“Us” is the multitude of invisible hands, and long may we all live in a blessed state of Pareto optimality fostered by the continuing successes of rivalry driven competitive cooperation. 🙂

  9. @GrueBleen

    I was alluding to John Howard’s infamous phrase “for all of us”. Noel Pearson correctly interpreted this dog whistle as “for all of us [emphasised], not you.”; pitting privileged against unprivileged and white against black.

    I am not not all implying that you are dog whistling. It’s just that my allusion was not made clear. It’s also a play on the more standard “us and them”. It’s not often that “us” is all-inclusive in political practice.

    “Rivalry driven competitive cooperation” would imply, socialistically speaking, that winners get some bragging rights but in practice share their largesse equally and where the need is. None of us could probably meet this ideal but we certainly ought to move our system more in that direction.

  10. Oops, the double negative above in sentence 1, para 2 is a typo. The double negative is not intended. Clumsy fingers and clumsy brain problems here. The second “not” is supposed to be “at”.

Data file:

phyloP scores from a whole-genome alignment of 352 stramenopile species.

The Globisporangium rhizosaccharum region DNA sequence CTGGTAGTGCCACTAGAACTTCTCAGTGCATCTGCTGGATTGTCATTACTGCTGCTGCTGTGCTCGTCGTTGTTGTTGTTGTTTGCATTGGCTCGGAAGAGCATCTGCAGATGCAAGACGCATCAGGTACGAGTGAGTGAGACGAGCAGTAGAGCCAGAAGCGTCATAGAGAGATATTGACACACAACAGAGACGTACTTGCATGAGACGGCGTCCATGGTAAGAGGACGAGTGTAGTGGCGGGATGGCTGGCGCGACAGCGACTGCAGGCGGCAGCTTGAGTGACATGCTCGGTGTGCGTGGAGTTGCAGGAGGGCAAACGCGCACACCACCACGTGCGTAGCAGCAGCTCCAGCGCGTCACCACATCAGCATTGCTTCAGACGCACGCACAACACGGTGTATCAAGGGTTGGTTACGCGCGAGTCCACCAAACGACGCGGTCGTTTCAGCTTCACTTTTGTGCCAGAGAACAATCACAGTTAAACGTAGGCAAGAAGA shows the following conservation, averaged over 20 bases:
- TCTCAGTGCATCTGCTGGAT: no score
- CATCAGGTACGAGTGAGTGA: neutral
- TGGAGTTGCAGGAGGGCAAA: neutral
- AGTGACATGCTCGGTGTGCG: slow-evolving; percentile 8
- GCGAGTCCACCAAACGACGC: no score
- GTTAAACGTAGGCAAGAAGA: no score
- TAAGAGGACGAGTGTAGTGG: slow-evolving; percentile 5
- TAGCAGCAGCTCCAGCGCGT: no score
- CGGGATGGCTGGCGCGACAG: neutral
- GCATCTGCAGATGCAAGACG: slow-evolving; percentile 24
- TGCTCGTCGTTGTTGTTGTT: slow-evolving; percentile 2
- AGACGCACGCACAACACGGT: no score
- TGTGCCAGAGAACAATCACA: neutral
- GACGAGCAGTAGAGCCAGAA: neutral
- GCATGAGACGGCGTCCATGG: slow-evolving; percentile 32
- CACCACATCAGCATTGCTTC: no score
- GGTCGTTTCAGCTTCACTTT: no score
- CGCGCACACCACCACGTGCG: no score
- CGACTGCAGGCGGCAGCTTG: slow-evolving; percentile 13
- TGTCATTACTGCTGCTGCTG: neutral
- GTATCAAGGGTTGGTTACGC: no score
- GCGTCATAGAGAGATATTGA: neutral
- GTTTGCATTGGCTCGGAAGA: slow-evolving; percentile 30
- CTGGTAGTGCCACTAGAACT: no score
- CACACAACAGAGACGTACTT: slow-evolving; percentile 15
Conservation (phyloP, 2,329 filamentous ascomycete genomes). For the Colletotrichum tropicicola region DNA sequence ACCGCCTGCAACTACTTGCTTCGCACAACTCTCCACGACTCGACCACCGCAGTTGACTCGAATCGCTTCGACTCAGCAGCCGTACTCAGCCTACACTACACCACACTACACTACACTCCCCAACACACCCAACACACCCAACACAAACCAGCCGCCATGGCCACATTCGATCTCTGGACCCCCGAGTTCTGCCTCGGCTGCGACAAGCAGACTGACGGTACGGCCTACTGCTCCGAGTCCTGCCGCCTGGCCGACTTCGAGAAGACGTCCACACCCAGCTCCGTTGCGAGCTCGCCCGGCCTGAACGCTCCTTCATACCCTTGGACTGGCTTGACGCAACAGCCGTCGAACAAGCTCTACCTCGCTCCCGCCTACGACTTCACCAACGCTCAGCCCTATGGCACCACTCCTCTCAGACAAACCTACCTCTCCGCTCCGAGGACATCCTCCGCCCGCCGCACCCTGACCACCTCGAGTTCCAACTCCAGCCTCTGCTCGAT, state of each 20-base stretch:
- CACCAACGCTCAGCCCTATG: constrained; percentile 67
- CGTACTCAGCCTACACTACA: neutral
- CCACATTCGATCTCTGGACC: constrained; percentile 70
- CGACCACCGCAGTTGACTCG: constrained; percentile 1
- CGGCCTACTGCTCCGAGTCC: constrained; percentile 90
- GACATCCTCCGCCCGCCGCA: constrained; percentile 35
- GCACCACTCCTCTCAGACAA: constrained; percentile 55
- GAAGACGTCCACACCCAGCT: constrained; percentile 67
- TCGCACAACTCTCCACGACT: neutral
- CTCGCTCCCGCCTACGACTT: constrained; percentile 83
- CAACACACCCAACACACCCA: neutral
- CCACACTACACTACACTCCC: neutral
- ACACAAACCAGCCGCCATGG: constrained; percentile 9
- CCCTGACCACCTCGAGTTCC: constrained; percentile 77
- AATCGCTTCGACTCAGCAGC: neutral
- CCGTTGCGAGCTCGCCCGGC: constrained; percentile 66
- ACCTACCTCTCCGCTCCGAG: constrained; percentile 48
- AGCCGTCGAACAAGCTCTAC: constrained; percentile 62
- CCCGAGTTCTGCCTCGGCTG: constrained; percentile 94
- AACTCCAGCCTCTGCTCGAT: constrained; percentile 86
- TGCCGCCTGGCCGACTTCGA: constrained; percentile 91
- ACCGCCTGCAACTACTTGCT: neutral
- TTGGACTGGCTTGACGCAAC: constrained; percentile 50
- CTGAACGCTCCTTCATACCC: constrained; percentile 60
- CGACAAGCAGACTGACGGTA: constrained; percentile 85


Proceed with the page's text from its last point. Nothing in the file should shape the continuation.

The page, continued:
11. @Ikonoclast

    Well I kinda read past your 2*neg without even noticing. What was that you said about “dumsy brain problems” ?

    No, I didn’t cotton on to your subtleties and hidden references in respect to “us”, though it indeed does always need clear interpretation. I do just mean “we, the people” or indeed “hoi polloi” if you prefer.

    My meaning attached to “rivalry-driven competitive competition” is just a tad less gracious than yours. I was basically trying to get across a message that all of the decent and lasting achievements of the human race (and a fair few that are otherwise, too) come about through cooperation, not outright conflict of any kind, armed or not. But also that a bit of “rivalry-driven competition” helps to rev up the cooperation and magnify the outcomes.